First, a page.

"1 Liter No Namida" proved to be a huge career boost for Sawajiri Erika and her incredibly poignant performance won her much accolades and attention. While her next role in the TV series 『タイヨウのうた』/"Taiyo No Uta" (2006) the following year seemed to typecast her again in a tragic role as another character suffering from a debilitating illness, it proved to be another career highlight. Sawajiri's popularity and nice-girl image would however soon turn for the worst when during a promotional event for the 2007 film "Closed Note", Sawajiri would commit a public-relations nightmare by acting aloof and condescending towards assembled members of the Japanese press assigned to cover the event. Rumors suggested that Sawajiri was unhappy with the finished picture and thus was not willing to promote the film. While her talent agency attempted to do damage control, even going so far as to force Sawajiri to do a tearful 1 hour interview to explain her actions (something Sawajiri would later tell CNN International years later was a mistake), the Japanese public turned on her.

The once popular and likeable star has since been consistently voted as among "the most hated female celebrities" in yearly polls conducted by the women's magazine "Shukan Bunshun".  Sawajiri's rebel "bad girl" attitude doesn't really help matters as well as she has attempted to try and distance herself from the tragic and suffering characters that she has portrayed in the past. Yet Sawajiri recently made a stunning comeback in 蜷川実花/Ninagawa Mika's  『ヘルタースケルター』/"Helter Skelter" (2012) in which she played the unapologetically vain and superficial Lilico, a model who was literally "made" via plastic surgery. Sawajiri's new sexy look was quite a pleasant surprise and has helped to redefine her image.  Sawajiri has also studied abroad extensively and has become quite proficient in the English language (perhaps she is eyeing future roles in American films following in the footsteps of 菊地凜子/Kikuchi Rinko).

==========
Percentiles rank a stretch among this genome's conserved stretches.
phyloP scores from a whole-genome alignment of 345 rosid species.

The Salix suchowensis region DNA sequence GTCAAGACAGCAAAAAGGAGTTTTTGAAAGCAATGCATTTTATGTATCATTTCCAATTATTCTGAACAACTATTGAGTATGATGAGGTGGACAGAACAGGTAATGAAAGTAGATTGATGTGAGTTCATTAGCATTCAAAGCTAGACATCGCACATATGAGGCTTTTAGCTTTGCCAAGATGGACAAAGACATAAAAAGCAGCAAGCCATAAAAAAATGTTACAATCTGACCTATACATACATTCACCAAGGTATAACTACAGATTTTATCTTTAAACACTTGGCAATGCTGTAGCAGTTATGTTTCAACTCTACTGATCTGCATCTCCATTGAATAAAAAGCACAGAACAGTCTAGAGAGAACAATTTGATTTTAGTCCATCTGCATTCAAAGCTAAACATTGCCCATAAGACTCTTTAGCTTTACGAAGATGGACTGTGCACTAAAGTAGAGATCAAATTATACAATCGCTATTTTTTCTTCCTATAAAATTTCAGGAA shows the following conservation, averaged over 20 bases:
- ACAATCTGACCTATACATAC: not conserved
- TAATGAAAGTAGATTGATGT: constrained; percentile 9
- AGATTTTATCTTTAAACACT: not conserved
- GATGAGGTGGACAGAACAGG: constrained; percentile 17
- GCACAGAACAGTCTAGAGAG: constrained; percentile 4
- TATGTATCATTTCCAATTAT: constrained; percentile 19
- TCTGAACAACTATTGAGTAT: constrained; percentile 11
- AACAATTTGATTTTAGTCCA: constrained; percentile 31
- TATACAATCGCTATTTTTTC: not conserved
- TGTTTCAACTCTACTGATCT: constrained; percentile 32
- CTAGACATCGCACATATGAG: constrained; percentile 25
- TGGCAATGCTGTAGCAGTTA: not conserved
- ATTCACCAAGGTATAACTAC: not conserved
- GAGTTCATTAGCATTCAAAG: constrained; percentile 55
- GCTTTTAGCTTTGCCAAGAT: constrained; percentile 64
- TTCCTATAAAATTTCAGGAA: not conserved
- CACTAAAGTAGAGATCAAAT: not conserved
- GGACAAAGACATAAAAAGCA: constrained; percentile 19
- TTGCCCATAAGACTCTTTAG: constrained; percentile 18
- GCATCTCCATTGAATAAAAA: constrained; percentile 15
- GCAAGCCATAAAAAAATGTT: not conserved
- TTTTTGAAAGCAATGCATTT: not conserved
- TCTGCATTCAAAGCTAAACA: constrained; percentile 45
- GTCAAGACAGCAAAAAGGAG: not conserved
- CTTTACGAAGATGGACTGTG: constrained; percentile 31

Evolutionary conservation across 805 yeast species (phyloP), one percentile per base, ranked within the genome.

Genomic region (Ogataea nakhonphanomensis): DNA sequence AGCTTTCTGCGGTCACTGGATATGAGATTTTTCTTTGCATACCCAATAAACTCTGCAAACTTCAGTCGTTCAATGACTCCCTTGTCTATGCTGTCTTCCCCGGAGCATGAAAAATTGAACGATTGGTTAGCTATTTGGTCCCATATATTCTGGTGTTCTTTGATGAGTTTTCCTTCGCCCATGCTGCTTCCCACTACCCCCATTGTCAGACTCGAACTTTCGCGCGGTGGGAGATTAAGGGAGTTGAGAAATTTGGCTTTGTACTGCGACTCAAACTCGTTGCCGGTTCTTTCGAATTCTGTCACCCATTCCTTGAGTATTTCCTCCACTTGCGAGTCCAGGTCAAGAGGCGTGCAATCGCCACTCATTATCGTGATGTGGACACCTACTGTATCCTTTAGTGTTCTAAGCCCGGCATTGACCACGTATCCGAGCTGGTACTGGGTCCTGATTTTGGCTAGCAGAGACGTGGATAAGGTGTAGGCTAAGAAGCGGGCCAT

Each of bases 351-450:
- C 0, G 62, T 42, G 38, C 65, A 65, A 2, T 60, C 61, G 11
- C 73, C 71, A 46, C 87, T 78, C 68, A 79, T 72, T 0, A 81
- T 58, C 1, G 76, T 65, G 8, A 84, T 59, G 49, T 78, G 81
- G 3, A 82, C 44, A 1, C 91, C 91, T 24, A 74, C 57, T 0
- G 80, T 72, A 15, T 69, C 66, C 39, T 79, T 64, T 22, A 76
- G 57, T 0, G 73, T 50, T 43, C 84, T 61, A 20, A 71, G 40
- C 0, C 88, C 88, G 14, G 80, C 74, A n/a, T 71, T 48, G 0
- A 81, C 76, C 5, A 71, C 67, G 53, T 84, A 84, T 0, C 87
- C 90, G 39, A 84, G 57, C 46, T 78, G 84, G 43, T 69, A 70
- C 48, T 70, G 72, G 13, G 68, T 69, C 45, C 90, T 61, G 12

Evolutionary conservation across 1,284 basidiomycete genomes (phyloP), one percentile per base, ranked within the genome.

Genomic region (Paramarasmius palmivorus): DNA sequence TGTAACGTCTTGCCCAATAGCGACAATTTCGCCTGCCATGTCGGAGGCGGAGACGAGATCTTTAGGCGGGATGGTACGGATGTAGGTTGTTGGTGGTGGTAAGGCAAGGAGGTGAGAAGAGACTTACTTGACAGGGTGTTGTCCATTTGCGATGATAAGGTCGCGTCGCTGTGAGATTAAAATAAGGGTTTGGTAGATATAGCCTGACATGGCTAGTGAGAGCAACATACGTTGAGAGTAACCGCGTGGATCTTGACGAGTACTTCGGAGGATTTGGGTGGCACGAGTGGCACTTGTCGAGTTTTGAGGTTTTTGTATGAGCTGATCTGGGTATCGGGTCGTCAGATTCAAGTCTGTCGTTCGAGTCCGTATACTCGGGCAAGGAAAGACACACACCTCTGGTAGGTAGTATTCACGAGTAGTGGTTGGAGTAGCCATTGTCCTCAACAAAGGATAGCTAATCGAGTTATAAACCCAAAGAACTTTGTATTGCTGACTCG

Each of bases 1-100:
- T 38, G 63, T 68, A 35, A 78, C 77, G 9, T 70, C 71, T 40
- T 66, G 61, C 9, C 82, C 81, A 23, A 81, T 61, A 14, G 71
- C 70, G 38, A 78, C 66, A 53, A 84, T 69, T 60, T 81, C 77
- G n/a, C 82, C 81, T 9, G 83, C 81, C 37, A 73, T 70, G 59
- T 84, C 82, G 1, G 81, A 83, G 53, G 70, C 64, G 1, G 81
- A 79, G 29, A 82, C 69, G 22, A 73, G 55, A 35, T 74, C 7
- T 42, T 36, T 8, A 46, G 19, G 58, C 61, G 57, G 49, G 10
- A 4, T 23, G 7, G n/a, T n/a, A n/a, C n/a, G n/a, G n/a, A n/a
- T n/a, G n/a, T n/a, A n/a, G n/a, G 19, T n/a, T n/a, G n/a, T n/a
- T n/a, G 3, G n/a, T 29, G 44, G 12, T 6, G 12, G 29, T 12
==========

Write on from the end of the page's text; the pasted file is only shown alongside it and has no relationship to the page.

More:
Sawajiri Erika - 2005 - Image courtesy of

Sawajiri Erika - 2010 - Image courtesy of
Sawajiri Erika - Promotional Ad for "Helter Skelter" (2012) - Image courtesy of

Sawajiri Erika - 2012 - Image courtesy of
The haunting theme song "Only Human" for the series was provided by the Korean pop singer 'K' (Kang Yoon Sung). While "K" has released two albums in South Korea ("K" in 2004 and "Beautiful Smile" in 2006) to moderate success, it is his Japanese albums which have really proven to be popular. "Only Human" is 'K's' 4th Japanese released single and reached No. 5 on the Oricon charts for the month of its release and placed No. 47 on the Oricon charts for the year (2006).  With its tear-inducing yet inspirational lyrics and meloncholy melody, it is the perfect song for the series and one of my favorite J-Dorama songs.

Cover for the single "Only Human" by K - Image courtesy of
'K' AKA Kang Yoon Sung - Image courtesy of

On a sidenote the "1 Liter No Namida" OST also featured two other notable insert songs - レミオロメン/Remioromen's tender winter/snow themed song 「粉雪」/"Konayuki" and their school graduation anthem 3月9日which was sung by Sawajiri Erika's Aya character's class in their school singing concour.

Two years after the inital series ended, a special episode 「1リットルの涙」特別篇‧追憶 (2007) was aired that continued the story after Aya's death.  Set five years after the events of the drama series, the story followed Aya's younger sister Ako (the wonderful 成海璃子/Narumi Riko) who has become a nurse and Aya's love insterest, Asou Haruto (錦戸亮/Nishikido Ryo) who had been inspired by Aya to become a doctor.  Together they help comfort and mentor a young Junior High School girl, Nagashima Mizuki (岡本杏理/Okamoto Anri) who is suffering from the same illness as Aya and in addition had been bullied at school because of it.  While the bulk of the special featured highlights from the TV drama series, the original material was nicely done and incorporated well into the special.  It was also nice to see how the Ikeuchi family have coped and moved on with their lives and how they have kept Aya's life and memory still alive.

Five Years Later - Haruto (Nishikido Ryo) and Ako (Narumi Riko) - Image courtesy of
 "1 Liter No Namida" has deservedly been regarded as one of the best Japanese dramas of all time and is frequently ranked near the top of critic lists. In fitting tribute to the life and memory of Kitou Aya, Director Murakami always made it a point of ending each episode with various photo images of a smiling Kitou Aya with family and friends enjoying life. Passages from Kitou's "1 Liter No Namida" are also included which further displayed Kitou's love for life despite the hardships she suffered from the disease.